Solar Plus Storage as Resiliency: Friday, December 13, 9 to 9:45 a.m. 
As part of Michigan Energy Options’ Winter Solar Webinar Series, Seth Mullendore, Vice President and Project Director for Clean Energy Group, will discuss how solar PV with battery storage can create resiliency in communities and replace traditional power plants with clean technologies. 

Register here.

NEW STUDY

Biased capacity markets accelerating gas over solar, storage, PV Magazine
Regional markets for energy capacity favor new gas generation over solar and storage, at a high cost to consumers. Eight U.S. Senators have taken notice, while a new report marshals the evidence. The Grid Strategies report, titled Too much of the wrong thing: the need for capacity market replacement or reform, was written by Rob Gramlich and Michael Goggin. The Sustainable FERC Project, which commissioned the report, is a partnership among 24 citizens’ groups.

WOMEN IN AG LEADERSHIP CONFERENCE

Generations of leadership is focus of Women in Ag Leadership Conference, LeMars Daily Sentinel
Iowa State alumnus Elizabeth Burns-Thompson is the capstone speaker. Among the nation’s first cohort of 30 Under 30 leaders in agriculture, she is passionate about Iowa’s renewable energy. She will encourage women of all generations to follow their dreams and trust their own abilities and opportunities. Online registration is available at www.aep.iastate.edu/leadership
General registration is $60 and student registration is $30.

ELECTRIC COOPERATIVES

RURAL ELECTRIC COOPERATIVE RESOURCES

NRECA’s Solar Utility Network Deployment Acceleration (SUNDA) Resources
NRECA Electric Cooperatives & Solar
NRECA Electric Cooperatives & Community Solar
NRECA Electric Cooperatives & Wind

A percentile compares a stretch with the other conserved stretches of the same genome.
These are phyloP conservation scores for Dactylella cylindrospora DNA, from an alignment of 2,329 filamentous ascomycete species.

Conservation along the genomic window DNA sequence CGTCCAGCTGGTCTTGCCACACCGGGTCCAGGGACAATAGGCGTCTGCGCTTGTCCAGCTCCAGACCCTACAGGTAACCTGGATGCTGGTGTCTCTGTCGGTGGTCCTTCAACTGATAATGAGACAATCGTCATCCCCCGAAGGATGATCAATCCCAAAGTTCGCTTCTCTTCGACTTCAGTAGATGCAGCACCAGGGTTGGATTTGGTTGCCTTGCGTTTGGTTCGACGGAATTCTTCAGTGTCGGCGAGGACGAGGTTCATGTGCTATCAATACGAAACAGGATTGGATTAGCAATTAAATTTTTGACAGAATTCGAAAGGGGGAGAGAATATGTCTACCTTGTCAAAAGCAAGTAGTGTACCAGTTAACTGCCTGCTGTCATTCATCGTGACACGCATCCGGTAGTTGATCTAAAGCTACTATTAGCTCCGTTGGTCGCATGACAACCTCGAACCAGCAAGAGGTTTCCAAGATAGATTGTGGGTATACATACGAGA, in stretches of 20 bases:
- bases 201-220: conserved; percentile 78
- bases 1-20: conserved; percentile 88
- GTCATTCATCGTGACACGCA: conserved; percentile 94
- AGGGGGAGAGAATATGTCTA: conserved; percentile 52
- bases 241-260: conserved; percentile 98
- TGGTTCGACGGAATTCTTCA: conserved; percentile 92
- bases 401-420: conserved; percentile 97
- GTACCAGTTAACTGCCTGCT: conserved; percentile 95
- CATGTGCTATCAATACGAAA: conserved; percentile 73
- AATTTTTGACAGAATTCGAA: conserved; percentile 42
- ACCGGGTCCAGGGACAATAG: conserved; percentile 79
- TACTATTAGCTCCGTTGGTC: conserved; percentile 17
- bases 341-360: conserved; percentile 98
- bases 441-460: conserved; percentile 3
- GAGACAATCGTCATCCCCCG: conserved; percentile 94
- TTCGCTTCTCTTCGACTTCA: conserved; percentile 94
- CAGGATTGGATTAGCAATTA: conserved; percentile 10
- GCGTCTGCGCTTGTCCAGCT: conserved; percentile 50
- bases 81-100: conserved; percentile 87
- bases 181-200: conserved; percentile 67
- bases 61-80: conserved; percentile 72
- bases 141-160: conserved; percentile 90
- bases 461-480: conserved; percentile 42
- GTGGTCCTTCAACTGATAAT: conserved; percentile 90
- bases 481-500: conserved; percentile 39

FEATURED HOLIDAY WISH LIST

2019 holiday wish list: Power sector edition, Utility Dive 
With the holiday season upon us, many kids — and some adults — are making wish lists. In that spirit, Utility Dive queried a dozen industry and environmental/advocacy groups about their policy wish list.

Small town citizens make it happen in Rural Communities of the Year

By Janelle Atyeo, Midwest Messenger Regional Editor

Mother Nature tested Nebraska this year with massive floods and crippling blizzards, but as always, the people pulled together and made it through. In trying times like these, the power of community shines through.

This year, the Midwest Messenger has selected three rural towns where residents work together every day toward the betterment of their community. The 2019 Midwest Messenger Rural Communities of the Year are Stuart in northern Nebraska, and the Platte River communities of Osceola and Aurora further south. Continue reading here.

Written by Jon Burleson, Midwest Messenger Reporter

Stuart: Making it work – together
The village has plans to acquire land and develop sub-divisions north of town, get smart electric meters for dwellings, upgrading the town’s electric grid and looking at obtaining an independent solar array network (possibly with a fuel-cell link) as a backup against outages.

Osceola: A town that gets things done
“The city, businesses, organizations and residents work together to achieve a balance of positive, social, economic and environmental outcomes,” Mayor Graff said. “It is for these reasons that Osceola is a wonderful place to live and raise a family.”

Aurora: Building on achievement
The success story that is Aurora, Nebraska, was a gradual process. It starts with the original settlers, who laid the groundwork and then were followed by a progression of resilient people that incrementally improved upon existing ideas. “We all stand upon someone else’s shoulders,” Aurora Mayor Marlin Seeman said. “We have been blessed with dynamic and aggressive visionaries.”

Additional Article Written by Jon Burleson
Soil task force sets foundation for future operations

Related Article & Resources Previously Posted
Farm practices could be a way to reduce impact of heavy rains, UNL researcher says, by Roseann Moring, Omaha World-Herald. This post includes additional links to healthy soil resources.

In Iowa, grassroots energy districts aim to spur local clean energy conversations

Written by Karen Uhlenhuth, Energy News Network

A decade ago, Craig Mosher was one of a half-dozen people trying to rethink energy in their small hometown of Decorah in northeast Iowa.  “The general concern was climate change, but the specific concern was energy, and what we could do to reduce energy use and to shift to renewables,” Mosher recalled about the group’s early meetings at Luther College, a Lutheran school with a heavy environmental emphasis. Their solution? To create an “energy district,” an entity modeled after the soil and water conservation districts of the 1930s, but with a focus on energy. In the 10 years since the founding of the Winneshiek Energy District in Decorah, energy districts have become a movement in Iowa. Read more here.